I have been working in public health for about ten years after completing degrees in Politics and African Studies/International Development. My work since has built on issues I explored in those degrees particularly around the politics of sexual health and health inequity more broadly.
Since leaving university I have held a mixture of roles across sexual and mental health. This has included time working in policy and international health as a HIV treatment access campaigner, running an information service, working as a mental health and sexual health practitioner. Most recently I have been working in the public sector at a local council as a public health practitioner, where I planned and commissioned self-harm and suicide prevention services and coordinated responses to these issues across the public and third sector.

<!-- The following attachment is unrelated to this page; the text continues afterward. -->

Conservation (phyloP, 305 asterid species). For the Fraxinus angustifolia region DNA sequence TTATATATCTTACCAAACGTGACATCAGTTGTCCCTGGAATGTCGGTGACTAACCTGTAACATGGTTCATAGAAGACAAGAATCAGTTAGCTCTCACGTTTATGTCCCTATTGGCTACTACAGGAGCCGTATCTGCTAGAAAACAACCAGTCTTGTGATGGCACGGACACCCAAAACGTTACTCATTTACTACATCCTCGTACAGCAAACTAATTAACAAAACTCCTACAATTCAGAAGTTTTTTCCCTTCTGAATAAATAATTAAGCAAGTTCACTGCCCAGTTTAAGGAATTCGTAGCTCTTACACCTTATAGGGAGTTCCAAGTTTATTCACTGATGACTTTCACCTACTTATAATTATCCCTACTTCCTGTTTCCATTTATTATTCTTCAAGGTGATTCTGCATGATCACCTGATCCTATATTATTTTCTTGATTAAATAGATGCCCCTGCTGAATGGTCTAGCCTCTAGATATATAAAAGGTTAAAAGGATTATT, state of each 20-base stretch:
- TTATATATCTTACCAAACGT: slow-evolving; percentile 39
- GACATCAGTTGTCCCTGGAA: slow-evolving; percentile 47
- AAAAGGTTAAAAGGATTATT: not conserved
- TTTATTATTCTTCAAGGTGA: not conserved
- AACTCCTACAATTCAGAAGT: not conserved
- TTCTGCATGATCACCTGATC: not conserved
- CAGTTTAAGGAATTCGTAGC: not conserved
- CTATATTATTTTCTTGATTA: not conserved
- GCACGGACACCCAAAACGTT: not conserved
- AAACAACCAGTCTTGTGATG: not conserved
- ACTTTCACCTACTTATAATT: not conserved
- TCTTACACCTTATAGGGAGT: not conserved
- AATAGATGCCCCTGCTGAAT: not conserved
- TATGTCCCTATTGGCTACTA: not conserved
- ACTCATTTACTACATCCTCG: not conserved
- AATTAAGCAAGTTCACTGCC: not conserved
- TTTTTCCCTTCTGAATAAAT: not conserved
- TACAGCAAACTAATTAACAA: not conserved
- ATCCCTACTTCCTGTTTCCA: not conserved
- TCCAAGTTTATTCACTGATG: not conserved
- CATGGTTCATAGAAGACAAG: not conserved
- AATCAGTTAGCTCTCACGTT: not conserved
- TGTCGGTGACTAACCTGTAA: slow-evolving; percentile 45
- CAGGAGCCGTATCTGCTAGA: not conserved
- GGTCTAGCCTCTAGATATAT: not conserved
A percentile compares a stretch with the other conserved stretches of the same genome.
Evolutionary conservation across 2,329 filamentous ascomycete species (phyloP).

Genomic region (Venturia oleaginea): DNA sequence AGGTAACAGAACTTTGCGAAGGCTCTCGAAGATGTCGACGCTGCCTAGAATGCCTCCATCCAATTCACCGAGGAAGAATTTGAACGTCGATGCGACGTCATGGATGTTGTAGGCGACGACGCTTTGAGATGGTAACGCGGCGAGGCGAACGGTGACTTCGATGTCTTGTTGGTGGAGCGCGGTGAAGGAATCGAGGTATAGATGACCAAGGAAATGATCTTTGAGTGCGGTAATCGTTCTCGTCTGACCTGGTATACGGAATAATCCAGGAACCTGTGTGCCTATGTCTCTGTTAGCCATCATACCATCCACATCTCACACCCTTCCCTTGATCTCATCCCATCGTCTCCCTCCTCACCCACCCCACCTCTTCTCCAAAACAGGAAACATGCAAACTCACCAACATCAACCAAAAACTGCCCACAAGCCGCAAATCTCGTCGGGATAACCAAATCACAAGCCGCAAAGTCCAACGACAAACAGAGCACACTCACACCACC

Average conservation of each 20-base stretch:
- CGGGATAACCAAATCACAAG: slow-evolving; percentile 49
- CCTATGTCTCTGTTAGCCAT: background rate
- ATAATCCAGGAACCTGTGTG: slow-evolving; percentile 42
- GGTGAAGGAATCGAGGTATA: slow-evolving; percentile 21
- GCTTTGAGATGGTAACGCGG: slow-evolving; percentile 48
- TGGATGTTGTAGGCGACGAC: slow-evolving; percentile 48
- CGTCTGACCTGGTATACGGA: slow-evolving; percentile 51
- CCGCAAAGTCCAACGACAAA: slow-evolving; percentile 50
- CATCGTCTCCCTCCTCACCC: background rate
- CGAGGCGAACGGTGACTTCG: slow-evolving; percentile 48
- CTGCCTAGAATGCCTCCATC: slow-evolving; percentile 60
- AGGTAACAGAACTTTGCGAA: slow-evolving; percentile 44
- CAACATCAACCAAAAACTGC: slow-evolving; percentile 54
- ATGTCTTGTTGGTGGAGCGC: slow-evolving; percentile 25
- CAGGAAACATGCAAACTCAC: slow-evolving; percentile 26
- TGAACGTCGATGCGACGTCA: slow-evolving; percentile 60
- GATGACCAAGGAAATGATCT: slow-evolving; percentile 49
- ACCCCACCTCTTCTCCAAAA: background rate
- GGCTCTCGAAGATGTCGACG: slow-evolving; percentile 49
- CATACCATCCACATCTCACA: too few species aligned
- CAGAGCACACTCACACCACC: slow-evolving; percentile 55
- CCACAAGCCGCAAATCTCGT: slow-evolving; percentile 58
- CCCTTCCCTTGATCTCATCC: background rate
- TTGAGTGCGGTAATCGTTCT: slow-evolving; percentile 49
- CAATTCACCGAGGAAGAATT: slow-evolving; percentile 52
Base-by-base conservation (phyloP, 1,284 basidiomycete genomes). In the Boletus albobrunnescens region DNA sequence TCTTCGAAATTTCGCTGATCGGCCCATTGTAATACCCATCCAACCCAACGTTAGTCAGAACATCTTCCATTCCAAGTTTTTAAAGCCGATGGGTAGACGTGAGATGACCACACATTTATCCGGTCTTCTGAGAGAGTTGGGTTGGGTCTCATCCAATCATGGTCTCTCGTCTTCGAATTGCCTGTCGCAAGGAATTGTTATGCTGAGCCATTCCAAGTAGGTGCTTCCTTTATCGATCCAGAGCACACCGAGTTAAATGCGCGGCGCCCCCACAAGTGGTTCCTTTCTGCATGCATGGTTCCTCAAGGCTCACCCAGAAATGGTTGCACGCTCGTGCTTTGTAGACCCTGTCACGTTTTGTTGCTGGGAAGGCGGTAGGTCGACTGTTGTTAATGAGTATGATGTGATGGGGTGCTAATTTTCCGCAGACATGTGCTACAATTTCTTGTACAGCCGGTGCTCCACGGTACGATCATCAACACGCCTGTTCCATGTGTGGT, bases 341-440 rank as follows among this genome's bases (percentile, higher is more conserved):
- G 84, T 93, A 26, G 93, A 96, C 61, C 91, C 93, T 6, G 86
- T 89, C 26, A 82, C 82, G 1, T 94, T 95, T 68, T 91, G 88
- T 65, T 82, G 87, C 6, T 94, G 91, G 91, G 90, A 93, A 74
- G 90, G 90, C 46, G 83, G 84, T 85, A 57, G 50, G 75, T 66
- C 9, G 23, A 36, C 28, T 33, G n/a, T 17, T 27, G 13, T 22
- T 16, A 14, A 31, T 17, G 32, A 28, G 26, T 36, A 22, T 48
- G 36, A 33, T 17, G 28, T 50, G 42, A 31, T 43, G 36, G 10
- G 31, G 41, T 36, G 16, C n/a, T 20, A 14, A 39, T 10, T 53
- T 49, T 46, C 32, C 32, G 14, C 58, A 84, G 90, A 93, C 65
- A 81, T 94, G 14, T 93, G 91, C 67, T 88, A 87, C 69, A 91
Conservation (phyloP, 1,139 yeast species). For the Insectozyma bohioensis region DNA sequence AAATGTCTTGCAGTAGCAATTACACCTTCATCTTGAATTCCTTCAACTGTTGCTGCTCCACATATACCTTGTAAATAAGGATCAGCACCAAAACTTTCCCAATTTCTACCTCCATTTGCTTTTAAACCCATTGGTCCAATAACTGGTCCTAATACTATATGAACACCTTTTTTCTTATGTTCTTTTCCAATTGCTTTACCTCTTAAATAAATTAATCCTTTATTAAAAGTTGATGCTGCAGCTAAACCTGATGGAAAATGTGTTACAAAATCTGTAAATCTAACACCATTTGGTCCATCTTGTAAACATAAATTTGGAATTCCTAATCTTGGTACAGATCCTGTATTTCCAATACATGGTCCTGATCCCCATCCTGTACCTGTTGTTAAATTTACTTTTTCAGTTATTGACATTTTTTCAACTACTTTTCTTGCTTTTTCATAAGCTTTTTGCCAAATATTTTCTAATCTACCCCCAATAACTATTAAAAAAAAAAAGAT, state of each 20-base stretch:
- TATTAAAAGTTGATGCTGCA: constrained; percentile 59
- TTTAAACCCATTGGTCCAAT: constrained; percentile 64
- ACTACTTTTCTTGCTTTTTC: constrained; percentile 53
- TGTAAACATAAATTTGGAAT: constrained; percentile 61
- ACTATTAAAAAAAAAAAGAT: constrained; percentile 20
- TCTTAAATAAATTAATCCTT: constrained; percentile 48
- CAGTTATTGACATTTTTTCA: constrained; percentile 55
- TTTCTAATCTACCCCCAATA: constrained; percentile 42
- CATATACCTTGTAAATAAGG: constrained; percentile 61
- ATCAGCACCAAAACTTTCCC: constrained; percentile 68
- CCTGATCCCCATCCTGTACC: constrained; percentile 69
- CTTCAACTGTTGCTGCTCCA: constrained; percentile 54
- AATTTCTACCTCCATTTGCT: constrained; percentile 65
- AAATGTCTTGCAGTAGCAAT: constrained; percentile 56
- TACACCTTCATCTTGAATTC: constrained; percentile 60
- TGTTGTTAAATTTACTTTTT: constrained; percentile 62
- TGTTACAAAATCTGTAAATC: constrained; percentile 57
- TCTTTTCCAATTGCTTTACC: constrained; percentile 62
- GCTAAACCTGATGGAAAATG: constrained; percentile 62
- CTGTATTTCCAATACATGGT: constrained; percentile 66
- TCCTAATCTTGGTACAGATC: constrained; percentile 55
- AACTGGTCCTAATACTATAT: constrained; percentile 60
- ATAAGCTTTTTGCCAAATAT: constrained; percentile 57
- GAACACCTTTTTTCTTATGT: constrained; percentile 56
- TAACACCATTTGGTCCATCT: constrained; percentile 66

My project at WCCEH focusses on the experiences of women living ‘complex lives’ and how the health issues they face intersect with experiences of the criminal justice system. These women might be experiencing challenges around mental health, sexual health, homelessness, drug use, sex work and the criminalisation of these. The project explores tensions between criminal justice and public health and will centre the experiences of women facing multiple complex health and social challenges as well as working with organisations that support them.
More broadly the project will explore how evidence is used and not used in public health related interventions, particularly in populations that are viewed as difficult to work with and/or particularly vulnerable.